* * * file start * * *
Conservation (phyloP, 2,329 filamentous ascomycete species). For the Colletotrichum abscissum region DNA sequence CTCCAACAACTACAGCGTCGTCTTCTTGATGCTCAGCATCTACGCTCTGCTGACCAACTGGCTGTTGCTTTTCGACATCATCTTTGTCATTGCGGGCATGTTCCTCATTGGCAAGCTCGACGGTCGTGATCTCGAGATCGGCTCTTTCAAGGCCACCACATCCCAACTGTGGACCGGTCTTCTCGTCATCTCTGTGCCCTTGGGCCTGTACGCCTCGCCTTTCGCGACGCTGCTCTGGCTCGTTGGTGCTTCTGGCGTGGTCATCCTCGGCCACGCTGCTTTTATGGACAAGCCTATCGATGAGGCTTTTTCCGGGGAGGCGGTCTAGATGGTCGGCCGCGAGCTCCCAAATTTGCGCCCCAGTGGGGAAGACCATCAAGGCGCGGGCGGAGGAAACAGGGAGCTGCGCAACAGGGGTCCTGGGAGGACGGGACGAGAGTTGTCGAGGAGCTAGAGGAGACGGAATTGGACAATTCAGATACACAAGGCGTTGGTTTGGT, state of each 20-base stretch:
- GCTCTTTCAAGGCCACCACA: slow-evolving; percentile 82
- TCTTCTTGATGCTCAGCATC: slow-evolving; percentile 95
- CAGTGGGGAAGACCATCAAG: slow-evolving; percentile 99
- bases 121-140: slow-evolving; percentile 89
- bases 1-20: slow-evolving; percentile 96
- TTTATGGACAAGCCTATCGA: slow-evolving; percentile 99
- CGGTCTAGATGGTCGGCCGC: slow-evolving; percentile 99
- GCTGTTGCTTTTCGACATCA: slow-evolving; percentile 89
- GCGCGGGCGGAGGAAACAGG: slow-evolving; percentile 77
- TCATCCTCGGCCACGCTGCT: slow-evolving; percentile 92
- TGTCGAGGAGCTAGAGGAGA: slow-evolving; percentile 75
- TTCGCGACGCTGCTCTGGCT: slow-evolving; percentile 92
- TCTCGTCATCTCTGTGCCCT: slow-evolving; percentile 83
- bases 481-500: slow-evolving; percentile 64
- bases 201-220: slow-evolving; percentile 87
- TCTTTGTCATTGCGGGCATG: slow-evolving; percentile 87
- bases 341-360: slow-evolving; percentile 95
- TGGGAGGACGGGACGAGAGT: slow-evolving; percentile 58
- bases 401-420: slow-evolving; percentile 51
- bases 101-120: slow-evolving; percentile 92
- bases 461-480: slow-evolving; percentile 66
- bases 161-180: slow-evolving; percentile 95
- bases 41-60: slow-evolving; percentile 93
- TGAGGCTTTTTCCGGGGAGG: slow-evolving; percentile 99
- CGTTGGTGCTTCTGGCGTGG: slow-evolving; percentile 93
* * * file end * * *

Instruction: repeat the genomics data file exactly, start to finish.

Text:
Conservation (phyloP, 2,329 filamentous ascomycete species). For the Colletotrichum abscissum region DNA sequence CTCCAACAACTACAGCGTCGTCTTCTTGATGCTCAGCATCTACGCTCTGCTGACCAACTGGCTGTTGCTTTTCGACATCATCTTTGTCATTGCGGGCATGTTCCTCATTGGCAAGCTCGACGGTCGTGATCTCGAGATCGGCTCTTTCAAGGCCACCACATCCCAACTGTGGACCGGTCTTCTCGTCATCTCTGTGCCCTTGGGCCTGTACGCCTCGCCTTTCGCGACGCTGCTCTGGCTCGTTGGTGCTTCTGGCGTGGTCATCCTCGGCCACGCTGCTTTTATGGACAAGCCTATCGATGAGGCTTTTTCCGGGGAGGCGGTCTAGATGGTCGGCCGCGAGCTCCCAAATTTGCGCCCCAGTGGGGAAGACCATCAAGGCGCGGGCGGAGGAAACAGGGAGCTGCGCAACAGGGGTCCTGGGAGGACGGGACGAGAGTTGTCGAGGAGCTAGAGGAGACGGAATTGGACAATTCAGATACACAAGGCGTTGGTTTGGT, state of each 20-base stretch:
- GCTCTTTCAAGGCCACCACA: slow-evolving; percentile 82
- TCTTCTTGATGCTCAGCATC: slow-evolving; percentile 95
- CAGTGGGGAAGACCATCAAG: slow-evolving; percentile 99
- bases 121-140: slow-evolving; percentile 89
- bases 1-20: slow-evolving; percentile 96
- TTTATGGACAAGCCTATCGA: slow-evolving; percentile 99
- CGGTCTAGATGGTCGGCCGC: slow-evolving; percentile 99
- GCTGTTGCTTTTCGACATCA: slow-evolving; percentile 89
- GCGCGGGCGGAGGAAACAGG: slow-evolving; percentile 77
- TCATCCTCGGCCACGCTGCT: slow-evolving; percentile 92
- TGTCGAGGAGCTAGAGGAGA: slow-evolving; percentile 75
- TTCGCGACGCTGCTCTGGCT: slow-evolving; percentile 92
- TCTCGTCATCTCTGTGCCCT: slow-evolving; percentile 83
- bases 481-500: slow-evolving; percentile 64
- bases 201-220: slow-evolving; percentile 87
- TCTTTGTCATTGCGGGCATG: slow-evolving; percentile 87
- bases 341-360: slow-evolving; percentile 95
- TGGGAGGACGGGACGAGAGT: slow-evolving; percentile 58
- bases 401-420: slow-evolving; percentile 51
- bases 101-120: slow-evolving; percentile 92
- bases 461-480: slow-evolving; percentile 66
- bases 161-180: slow-evolving; percentile 95
- bases 41-60: slow-evolving; percentile 93
- TGAGGCTTTTTCCGGGGAGG: slow-evolving; percentile 99
- CGTTGGTGCTTCTGGCGTGG: slow-evolving; percentile 93